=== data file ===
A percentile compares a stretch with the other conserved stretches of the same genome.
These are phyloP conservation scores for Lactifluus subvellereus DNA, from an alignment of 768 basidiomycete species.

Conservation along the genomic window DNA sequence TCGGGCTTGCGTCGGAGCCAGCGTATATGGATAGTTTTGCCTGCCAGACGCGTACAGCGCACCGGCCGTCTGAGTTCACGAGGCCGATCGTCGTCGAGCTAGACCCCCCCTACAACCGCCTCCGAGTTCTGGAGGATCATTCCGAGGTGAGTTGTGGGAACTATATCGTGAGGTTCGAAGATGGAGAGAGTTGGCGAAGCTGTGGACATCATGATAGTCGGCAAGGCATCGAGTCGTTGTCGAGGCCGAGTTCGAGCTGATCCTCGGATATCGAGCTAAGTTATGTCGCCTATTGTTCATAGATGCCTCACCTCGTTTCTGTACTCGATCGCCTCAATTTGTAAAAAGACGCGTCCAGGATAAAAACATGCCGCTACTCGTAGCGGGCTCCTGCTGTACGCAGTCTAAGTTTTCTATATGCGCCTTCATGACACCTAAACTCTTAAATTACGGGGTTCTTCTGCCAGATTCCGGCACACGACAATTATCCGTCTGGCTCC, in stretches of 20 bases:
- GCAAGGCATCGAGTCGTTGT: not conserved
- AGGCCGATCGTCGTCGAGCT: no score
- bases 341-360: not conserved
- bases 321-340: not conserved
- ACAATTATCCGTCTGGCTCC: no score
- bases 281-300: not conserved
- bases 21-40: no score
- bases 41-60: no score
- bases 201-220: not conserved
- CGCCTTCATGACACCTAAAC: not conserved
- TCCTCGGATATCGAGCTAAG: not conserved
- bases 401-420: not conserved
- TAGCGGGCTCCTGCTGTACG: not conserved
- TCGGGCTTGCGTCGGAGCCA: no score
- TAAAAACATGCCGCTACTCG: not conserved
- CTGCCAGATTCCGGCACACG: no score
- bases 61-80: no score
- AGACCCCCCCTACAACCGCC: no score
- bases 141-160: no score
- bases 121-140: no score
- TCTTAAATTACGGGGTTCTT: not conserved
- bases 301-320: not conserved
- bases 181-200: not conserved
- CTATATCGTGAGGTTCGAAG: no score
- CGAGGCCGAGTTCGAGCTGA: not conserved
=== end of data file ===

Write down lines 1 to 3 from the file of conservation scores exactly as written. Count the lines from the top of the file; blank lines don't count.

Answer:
A percentile compares a stretch with the other conserved stretches of the same genome.
These are phyloP conservation scores for Lactifluus subvellereus DNA, from an alignment of 768 basidiomycete species.

Conservation along the genomic window DNA sequence TCGGGCTTGCGTCGGAGCCAGCGTATATGGATAGTTTTGCCTGCCAGACGCGTACAGCGCACCGGCCGTCTGAGTTCACGAGGCCGATCGTCGTCGAGCTAGACCCCCCCTACAACCGCCTCCGAGTTCTGGAGGATCATTCCGAGGTGAGTTGTGGGAACTATATCGTGAGGTTCGAAGATGGAGAGAGTTGGCGAAGCTGTGGACATCATGATAGTCGGCAAGGCATCGAGTCGTTGTCGAGGCCGAGTTCGAGCTGATCCTCGGATATCGAGCTAAGTTATGTCGCCTATTGTTCATAGATGCCTCACCTCGTTTCTGTACTCGATCGCCTCAATTTGTAAAAAGACGCGTCCAGGATAAAAACATGCCGCTACTCGTAGCGGGCTCCTGCTGTACGCAGTCTAAGTTTTCTATATGCGCCTTCATGACACCTAAACTCTTAAATTACGGGGTTCTTCTGCCAGATTCCGGCACACGACAATTATCCGTCTGGCTCC, in stretches of 20 bases: